I didn’t see the coronavirus pandemic coming.
I’m a strategy adviser, someone who sifts through the signals the world throws up to discern what might be about to change and what needs a response. But I didn’t see this one coming. Did you?
In January, many of us were looking forward to a rather different year. Full order books, much travel, many gatherings, busy office life.
By March, we were sitting in our homes looking shell-shocked. Whole economies were shut down, many businesses went into forced hibernation, millions of workers were laid off.
My first attempt to make sense of the situation centred around the words ‘black swan’ (other words may also have been uttered before that, but this is a family newspaper).
Black swan events were popularised by Nassim Nicholas Taleb. They are unexpected events with very low probability of occurrence, but with massive impact when they do happen. Sounds like the coronavirus pandemic, no?
No. Mr Taleb laughs when people call this a black swan. This thing was utterly predictable; it’s just that most of us were not paying attention.
Similar (but lower-impact) viruses have caused widespread trouble before. Books were written about the big pandemic to come. TED talks were delivered.
We even had movies about it, for crying out loud. So why were we not paying attention? Anyone following the news in January should have figured out something big was brewing.
Most of us gave only cursory attention to the fact that China had locked down an entire province. Most of us looked away and carried on.
To understand why, we need to know our minds better. Psychologists have identified a particular problem with the way we think. It’s called normalcy bias.
Most people underestimate the threat posed by looming disasters, be they natural or financial or political, and are plagued by inaction.
They underplay both the possibility of the disaster actually happening, as well as its effects on their lives. This happens even when we have plenty of warning.
When governments issue advance alerts of extreme weather events, for example, most people ignore them and try to carry on as normal.
Their minds refuse to accept the possibility of severe disruption to their lives; a misplaced optimism kicks in; they search for multiple justifications for their inaction. Normalcy bias takes many lives.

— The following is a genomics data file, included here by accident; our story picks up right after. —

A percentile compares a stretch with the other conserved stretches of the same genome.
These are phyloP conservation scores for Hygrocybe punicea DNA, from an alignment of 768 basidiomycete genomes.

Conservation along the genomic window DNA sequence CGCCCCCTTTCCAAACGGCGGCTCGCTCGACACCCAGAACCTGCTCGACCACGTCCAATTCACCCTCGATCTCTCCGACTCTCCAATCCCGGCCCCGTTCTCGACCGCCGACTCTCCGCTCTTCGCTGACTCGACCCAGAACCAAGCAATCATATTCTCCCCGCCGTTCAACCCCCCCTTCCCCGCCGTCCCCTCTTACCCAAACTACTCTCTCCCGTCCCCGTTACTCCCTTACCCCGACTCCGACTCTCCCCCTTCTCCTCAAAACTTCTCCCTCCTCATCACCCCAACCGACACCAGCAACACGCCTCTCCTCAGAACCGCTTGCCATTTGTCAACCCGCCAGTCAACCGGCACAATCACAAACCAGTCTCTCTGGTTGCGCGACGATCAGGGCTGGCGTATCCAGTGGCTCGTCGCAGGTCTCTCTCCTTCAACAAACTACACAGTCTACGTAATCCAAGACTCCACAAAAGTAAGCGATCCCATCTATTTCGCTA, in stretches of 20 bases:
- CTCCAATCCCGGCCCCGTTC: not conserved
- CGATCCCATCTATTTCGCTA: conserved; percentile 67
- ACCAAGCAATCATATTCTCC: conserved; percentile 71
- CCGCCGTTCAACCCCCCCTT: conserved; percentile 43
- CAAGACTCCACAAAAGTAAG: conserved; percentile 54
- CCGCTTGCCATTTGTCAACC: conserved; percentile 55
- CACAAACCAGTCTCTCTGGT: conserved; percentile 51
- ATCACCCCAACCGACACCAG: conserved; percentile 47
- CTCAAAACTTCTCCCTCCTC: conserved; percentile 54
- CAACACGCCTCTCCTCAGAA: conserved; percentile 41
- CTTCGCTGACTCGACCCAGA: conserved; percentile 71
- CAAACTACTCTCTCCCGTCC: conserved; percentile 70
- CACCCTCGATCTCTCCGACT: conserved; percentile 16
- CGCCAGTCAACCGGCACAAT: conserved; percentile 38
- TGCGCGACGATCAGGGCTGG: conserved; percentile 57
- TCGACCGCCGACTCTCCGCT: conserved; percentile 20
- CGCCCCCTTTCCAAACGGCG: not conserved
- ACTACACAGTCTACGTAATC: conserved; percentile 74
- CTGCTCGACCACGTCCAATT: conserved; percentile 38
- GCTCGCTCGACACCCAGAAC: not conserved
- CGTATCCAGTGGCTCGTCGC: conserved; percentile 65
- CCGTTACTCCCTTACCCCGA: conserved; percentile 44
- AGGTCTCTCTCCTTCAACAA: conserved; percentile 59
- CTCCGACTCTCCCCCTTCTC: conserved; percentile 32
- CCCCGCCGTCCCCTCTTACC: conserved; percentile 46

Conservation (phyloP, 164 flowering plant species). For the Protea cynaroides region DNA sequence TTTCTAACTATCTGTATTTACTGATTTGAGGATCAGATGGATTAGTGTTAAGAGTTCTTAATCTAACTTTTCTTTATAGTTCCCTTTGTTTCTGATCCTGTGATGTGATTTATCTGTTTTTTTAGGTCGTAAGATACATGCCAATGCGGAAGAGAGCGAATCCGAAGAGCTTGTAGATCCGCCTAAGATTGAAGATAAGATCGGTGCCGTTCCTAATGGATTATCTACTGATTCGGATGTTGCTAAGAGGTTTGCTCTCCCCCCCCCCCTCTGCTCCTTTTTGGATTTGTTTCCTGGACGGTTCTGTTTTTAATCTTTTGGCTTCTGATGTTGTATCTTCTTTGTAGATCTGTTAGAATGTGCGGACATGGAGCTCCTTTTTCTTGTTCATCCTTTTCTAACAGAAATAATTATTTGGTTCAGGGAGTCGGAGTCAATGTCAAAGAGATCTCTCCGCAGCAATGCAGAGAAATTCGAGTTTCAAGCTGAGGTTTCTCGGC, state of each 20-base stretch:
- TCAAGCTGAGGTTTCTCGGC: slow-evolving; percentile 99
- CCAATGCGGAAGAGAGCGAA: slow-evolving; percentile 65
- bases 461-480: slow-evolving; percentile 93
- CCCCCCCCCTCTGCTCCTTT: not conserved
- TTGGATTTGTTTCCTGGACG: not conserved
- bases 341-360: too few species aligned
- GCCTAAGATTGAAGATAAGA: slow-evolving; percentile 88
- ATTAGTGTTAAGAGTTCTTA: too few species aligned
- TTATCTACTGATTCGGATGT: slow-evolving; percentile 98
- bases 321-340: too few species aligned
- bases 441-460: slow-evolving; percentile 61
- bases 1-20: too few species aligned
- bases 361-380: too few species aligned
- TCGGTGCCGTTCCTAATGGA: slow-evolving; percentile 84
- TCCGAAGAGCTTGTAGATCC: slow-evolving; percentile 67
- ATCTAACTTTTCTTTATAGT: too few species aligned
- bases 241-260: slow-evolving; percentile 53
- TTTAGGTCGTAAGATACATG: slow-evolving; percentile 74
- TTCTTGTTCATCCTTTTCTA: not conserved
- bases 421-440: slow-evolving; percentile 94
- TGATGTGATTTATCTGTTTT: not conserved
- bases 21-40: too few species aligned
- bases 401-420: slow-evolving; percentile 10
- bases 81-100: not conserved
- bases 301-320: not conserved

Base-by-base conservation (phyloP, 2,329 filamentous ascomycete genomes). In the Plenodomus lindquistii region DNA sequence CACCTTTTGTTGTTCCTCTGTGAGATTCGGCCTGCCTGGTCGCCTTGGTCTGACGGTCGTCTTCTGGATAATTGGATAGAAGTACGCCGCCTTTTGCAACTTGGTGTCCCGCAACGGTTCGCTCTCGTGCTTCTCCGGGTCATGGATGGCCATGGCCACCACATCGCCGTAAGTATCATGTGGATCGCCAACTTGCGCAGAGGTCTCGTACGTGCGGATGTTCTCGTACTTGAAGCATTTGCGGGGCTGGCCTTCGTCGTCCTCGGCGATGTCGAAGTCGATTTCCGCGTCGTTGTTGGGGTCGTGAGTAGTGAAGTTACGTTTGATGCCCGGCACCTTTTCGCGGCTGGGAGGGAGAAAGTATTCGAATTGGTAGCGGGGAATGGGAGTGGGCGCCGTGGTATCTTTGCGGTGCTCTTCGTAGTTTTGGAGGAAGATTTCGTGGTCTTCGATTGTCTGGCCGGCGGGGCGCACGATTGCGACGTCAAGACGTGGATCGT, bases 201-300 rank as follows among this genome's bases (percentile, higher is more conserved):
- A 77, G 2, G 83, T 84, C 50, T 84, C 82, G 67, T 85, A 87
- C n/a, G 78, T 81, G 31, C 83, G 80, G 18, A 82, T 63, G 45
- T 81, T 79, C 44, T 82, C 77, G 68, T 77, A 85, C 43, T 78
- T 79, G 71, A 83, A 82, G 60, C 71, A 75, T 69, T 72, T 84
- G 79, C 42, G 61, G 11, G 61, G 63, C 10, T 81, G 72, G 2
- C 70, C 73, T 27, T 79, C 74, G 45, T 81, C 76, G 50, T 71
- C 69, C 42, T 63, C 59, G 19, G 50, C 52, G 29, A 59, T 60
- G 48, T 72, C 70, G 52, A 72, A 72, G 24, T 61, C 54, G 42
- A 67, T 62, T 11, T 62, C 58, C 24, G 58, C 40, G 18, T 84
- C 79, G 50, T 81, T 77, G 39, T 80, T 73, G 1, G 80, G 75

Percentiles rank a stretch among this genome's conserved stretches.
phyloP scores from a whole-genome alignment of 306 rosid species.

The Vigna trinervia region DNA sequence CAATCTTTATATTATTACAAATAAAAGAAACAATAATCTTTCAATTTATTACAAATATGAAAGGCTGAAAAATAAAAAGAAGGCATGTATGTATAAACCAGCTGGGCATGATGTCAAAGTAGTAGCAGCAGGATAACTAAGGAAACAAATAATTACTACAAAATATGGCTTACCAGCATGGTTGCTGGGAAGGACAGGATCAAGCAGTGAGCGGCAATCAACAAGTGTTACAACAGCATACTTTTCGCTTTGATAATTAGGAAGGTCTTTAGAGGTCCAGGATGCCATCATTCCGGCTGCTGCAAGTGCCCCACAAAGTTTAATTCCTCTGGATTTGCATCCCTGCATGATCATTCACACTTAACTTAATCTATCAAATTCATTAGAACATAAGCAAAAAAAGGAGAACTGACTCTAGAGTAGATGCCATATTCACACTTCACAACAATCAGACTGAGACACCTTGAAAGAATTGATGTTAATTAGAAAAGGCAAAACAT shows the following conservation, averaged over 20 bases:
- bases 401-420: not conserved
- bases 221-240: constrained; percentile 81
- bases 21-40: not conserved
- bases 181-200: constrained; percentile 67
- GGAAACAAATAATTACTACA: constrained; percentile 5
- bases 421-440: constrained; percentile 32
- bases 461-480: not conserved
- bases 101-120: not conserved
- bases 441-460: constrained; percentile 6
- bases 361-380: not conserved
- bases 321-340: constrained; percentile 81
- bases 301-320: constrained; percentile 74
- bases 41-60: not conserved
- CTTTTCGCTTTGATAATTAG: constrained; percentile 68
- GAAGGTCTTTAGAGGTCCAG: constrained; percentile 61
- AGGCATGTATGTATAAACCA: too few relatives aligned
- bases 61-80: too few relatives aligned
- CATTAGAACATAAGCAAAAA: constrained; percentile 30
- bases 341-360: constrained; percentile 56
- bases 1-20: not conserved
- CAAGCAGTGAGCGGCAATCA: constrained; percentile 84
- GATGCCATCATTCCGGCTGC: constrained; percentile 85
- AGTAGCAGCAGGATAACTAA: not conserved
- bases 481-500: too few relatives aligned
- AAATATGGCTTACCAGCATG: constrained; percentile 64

Because most of us don’t want our lives to change; we convince ourselves that “it’s never that serious” - even when it really is.
We knew the world was deeply interconnected; we knew there was more air travel happening than ever before in history; we knew that people would fly carrying the virus; we knew that it would land inside our borders soon.
We knew, and yet we didn’t want to know, because knowing is scary. Knowing means making sharp changes to our lives and livelihoods. We would rather whistle and carry on, hoping for the best.
In my case, I managed to correct against the bias and adjusted to the looming danger in good time.
The calm, reasoning part of my brain kicked in and took over, and misplaced optimism was banished. I managed to make some tough (and very costly) decisions for myself, my team, my clients and my family, ahead of time.
What have I learned from this? That normalcy bias and many others stalk even the most sober-minded of us.
Having been sideswiped by a pandemic, I set out to learn more about viruses and their transmission. I also set out on two more learning journeys: one about how the mind works and how it is fooled, and the other about how to teach and learn in a world in which it is impossible to gather in person.
All three areas of study will hopefully be extremely useful in my life in the years to come.
The strategist in me recognised an old and fundamental lesson: have multiple options. Don’t be wholly invested in one plan or one platform or one way of doing things.
A hyperconnected world throws up many surprises and many disruptions. Have the agility to change your dance when the music changes, otherwise you will be forced off the floor for good.
Lastly and always: stay humble. We feel like the rulers of this planet, but the tiniest of microbes mock us.
We feel we have many accomplishments to our names, but we can be undone in moments. To be human is to be gullible, fanciful and vulnerable. Let’s embrace our reality and do good things in spite of it.